Digital Camera Buying Guide


Are you ready to take the plunge into the world of digital photography? 

The first thing to consider is why you want a digital camera. The answer to this question will form the basis of all your other buying decisions. If you simply want to send snapshots by e-mail or post images on the Internet, you don’t need a high resolution camera. If you want to print digital photographs, however, you need a camera with more resolution.


Digital cameras are rated by the number of megapixels (millions of pixels) they can record. This is also referred to as their ‘resolution’ and is the single most important factor affecting the price of digital cameras. Quite simply, the more megapixels the higher the price.

Images which are only viewed on a computer screen did not need a high resolution. A computer monitor set to 1280×1024 (which is very large) is only displaying about 1.3 megapixels. Any digital camera rated at about two megapixels is suitable for computer images.

Printed pictures, however, are another story. Professional photo shops usually print photographs at 300 dots per inch, and you are likely to be disappointed with pictures printed at less than this standard. A 4 x 6 photograph printed at 300 dots per inch needs an image which has about 2.8 million pixels. That means that digital cameras that are meant to be used for printed pictures should be rated at least three megapixels.

More megapixels doesn’t necessarily mean better pictures. All other things being equal (image sensor quality and lens quality) a camera with more megapixels simply allows you to print larger pictures. You also have more options for cropping photos and maintaining standard print sizes.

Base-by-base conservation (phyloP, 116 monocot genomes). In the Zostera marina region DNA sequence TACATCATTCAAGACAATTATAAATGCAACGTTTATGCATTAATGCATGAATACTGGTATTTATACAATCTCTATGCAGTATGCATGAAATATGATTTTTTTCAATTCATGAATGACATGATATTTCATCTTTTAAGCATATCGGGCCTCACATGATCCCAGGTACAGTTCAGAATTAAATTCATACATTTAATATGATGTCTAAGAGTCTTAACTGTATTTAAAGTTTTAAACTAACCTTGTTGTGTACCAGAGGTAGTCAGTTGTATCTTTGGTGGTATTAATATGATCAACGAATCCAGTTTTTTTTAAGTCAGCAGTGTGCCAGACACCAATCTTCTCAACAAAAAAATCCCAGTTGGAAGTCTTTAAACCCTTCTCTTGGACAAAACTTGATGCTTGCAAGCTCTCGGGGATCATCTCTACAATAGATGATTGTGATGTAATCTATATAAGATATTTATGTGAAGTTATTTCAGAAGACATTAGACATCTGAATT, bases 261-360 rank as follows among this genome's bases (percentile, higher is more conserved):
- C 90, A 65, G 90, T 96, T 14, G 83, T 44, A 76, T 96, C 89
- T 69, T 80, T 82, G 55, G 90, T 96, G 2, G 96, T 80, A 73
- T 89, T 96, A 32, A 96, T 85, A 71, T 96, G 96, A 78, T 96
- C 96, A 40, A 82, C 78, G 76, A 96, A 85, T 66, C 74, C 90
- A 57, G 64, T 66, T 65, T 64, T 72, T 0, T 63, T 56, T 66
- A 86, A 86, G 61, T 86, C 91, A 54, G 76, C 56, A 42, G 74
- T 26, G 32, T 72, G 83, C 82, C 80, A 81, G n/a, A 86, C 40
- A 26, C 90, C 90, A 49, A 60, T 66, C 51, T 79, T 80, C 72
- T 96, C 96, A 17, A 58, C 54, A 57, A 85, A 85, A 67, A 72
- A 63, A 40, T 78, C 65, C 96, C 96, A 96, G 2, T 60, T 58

Now that you have chosen a minimum megapixel rating, you can look for cameras which fall into your budget. You will most likely want to get the best quality images for your money, and that may mean foregoing some of the fancy features such as video and sound recording. Concentrate on lens quality and image sensor quality.

Lenses are available in either plastic or glass. Glass lenses are superior and will produce crisper, cleaner images. The best cameras will be equipped with lenses by well-known manufacturers such as Leica or Zeiss.

Many digital cameras have a zoom function which allows you to get closer to your subject without moving the camera. There are two types of zoom — digital and optical. An optical zoom changes the actual length of the lens. Digital zooms simply remove the outside edges of an image and interpolate the result over the area of the image sensor. They do not give as good results as optical zooms and should be avoided if possible.

Image sensors are electronic devices that record the images. The two most popular types are CMOS (Complementary Metal Oxide Semiconductor) and CCD (Charged-Couple Device). CMOS is the cheaper of the two but the image quality is inferior to CCD.

No matter what your budget, a camera with a good quality lens and CCD image sensor will likely give you pleasing digital photographs.